There are a lot of unanswered questions, and it’s easy to predict that it won’t be long before another literary and art platform folds up – we have seen this with so many magazines and journals – but flowers are due for OkadaBooks. The outfit revolutionised digital publishing in Africa, stayed at the top for a decade, and provided the blueprint for several e-publishing websites that exist today.

We need communities that welcome writers just as they are, like Okadabooks did. With the work going on at publications like Pencilmarks & Scribbles and Iko Africa, it is hoped that the democratisation of Nigerian literature doesn’t fade out before long. There needs to be an active effort on the path of everyone in the literary space to prioritise collaboration over competition, no matter how tempting the latter might be. 

Jerry Chiemeke is a communications executive, film critic, journalist, and lawyer. His works have appeared in Die Welt, The i Paper, The Africa Report, Culture Custodian, and Statement Africa, among others. He has been selected for international film festivals like Berlinale, Durban International Film Festival, and Blackstar Film Festival in Philadelphia. Jerry lives in London, where he writes on Nollywood, African literature, and Nigerian music. He is the author of Dreaming of Ways to Understand You, a collection of short stories.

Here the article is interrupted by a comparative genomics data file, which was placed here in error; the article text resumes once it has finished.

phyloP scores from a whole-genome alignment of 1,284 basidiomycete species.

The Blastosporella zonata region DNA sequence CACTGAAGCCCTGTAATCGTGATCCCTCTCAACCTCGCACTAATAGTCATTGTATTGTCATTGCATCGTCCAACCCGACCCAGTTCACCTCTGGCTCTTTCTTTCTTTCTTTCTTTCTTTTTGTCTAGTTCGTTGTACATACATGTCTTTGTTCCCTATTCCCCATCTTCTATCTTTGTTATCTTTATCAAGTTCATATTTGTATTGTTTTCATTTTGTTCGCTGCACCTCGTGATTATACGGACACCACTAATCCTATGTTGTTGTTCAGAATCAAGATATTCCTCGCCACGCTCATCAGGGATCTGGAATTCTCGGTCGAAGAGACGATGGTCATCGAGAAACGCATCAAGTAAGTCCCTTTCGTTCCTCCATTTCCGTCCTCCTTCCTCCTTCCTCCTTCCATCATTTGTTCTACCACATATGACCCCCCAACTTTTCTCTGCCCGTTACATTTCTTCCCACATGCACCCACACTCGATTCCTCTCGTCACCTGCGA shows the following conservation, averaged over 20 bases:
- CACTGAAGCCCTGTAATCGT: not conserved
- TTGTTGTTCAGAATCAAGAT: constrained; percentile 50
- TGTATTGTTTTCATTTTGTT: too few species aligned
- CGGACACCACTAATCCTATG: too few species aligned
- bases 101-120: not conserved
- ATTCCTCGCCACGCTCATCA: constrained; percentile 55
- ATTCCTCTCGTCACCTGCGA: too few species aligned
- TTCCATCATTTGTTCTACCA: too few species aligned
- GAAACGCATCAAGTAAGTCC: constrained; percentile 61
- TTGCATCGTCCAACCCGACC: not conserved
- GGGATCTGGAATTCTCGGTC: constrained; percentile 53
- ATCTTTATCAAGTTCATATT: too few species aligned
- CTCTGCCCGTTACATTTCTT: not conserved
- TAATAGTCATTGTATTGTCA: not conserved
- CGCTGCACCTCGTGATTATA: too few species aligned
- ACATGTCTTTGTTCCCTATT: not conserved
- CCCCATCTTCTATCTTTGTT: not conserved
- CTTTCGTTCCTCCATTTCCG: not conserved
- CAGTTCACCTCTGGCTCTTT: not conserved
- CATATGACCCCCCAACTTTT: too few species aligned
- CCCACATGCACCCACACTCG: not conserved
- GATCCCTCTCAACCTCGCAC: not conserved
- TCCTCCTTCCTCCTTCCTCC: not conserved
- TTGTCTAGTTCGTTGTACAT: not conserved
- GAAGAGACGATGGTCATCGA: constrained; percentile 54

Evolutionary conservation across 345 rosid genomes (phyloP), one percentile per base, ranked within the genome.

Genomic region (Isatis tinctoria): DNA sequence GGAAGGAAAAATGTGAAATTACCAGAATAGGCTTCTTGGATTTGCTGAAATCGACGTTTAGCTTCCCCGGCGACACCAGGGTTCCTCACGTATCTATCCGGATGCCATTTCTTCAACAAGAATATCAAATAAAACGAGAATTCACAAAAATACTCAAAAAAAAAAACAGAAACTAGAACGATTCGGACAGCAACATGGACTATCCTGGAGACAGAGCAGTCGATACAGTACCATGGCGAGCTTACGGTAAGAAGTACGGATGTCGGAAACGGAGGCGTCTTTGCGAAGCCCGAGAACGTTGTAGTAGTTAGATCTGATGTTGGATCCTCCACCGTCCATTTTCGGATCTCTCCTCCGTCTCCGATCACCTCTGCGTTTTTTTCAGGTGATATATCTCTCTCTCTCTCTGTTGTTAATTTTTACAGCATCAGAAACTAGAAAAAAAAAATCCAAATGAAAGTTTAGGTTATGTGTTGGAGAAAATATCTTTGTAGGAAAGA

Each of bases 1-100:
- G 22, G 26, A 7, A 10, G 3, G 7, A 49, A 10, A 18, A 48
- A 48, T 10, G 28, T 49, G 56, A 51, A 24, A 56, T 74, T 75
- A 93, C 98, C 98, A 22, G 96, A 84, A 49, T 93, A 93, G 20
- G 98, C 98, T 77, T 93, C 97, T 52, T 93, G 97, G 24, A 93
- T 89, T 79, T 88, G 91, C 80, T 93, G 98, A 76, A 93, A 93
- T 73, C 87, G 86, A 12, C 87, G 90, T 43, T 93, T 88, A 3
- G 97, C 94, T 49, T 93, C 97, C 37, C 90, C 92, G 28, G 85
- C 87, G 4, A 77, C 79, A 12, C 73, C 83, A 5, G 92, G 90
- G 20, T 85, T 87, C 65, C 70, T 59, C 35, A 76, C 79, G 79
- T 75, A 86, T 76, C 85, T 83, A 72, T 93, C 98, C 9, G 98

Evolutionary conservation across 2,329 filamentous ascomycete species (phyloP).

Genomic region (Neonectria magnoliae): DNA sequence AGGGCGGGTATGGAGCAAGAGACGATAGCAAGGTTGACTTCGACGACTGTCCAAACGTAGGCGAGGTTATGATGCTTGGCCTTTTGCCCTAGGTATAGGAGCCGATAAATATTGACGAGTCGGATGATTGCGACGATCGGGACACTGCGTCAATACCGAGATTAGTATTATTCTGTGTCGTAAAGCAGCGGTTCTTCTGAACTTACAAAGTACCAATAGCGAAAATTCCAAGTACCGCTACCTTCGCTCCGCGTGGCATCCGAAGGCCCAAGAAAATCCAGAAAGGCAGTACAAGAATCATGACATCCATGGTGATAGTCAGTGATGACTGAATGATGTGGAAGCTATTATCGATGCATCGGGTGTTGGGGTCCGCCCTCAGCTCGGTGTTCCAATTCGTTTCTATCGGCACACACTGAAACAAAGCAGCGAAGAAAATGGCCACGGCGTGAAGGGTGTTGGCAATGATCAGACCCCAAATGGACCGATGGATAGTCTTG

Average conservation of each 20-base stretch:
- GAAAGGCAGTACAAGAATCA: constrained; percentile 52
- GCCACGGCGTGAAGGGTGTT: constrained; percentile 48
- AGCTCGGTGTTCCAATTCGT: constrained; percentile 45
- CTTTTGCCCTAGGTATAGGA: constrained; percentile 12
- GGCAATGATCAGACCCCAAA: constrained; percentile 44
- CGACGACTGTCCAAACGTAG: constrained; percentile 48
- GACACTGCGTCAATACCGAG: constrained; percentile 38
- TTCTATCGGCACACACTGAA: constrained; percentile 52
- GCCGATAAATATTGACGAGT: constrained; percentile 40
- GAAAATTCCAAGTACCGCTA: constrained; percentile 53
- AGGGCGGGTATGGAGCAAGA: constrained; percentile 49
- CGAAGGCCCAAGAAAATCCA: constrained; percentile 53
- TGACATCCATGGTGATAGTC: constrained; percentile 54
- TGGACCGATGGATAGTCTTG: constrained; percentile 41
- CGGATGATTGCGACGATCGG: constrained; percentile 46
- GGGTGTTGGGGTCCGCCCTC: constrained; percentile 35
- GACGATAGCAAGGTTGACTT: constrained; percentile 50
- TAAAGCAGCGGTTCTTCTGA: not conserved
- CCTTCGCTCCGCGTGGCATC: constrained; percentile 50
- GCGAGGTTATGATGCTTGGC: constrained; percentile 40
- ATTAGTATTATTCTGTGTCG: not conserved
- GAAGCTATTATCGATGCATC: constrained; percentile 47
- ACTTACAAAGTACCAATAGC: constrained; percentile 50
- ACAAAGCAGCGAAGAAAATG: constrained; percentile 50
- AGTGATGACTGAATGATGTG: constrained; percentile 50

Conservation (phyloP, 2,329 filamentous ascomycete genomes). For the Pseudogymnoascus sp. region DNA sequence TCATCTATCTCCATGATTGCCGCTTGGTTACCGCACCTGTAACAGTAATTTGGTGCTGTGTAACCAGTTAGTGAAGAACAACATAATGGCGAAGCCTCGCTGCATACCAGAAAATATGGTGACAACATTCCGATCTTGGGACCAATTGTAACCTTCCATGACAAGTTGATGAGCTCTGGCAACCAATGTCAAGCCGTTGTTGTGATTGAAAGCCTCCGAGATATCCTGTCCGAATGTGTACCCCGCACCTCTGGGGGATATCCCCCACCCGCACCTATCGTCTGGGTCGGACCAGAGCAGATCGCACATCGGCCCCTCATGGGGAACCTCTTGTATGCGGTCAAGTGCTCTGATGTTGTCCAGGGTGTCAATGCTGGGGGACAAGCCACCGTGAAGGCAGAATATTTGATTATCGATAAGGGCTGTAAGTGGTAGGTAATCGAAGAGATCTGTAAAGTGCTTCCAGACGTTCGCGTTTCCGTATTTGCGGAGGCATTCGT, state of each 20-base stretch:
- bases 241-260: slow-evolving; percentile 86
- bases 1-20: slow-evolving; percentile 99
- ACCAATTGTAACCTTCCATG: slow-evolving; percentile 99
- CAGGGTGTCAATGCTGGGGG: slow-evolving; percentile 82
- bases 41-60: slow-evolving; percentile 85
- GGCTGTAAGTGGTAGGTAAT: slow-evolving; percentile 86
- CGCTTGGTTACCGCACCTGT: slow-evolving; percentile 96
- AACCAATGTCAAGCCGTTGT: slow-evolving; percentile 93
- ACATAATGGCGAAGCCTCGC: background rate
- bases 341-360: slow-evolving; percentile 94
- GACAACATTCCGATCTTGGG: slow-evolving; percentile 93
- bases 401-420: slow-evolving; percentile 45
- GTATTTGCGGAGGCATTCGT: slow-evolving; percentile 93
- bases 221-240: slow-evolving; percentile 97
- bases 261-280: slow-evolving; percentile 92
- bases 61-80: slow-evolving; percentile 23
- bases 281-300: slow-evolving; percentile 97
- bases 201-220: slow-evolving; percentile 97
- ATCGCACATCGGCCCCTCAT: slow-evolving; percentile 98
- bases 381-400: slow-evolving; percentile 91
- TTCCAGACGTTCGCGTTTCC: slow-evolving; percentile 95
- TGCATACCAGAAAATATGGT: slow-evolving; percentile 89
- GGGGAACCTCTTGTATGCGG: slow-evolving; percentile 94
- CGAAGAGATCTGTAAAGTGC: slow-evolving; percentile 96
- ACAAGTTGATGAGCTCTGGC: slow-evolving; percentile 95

Clara Jack is a writer, editor, publisher and legal executive. She terms herself an academic during the week, but on Saturday nights, she enjoys intimate films with a glass of white and puzzles. In her free time, she attempts recipes she sees on cooking shows and curates Spotify playlists. Clara, an author of four collections, runs a Substack letter called Memoirs of Middles, and also manages a literary publication. She currently lives in Southern England.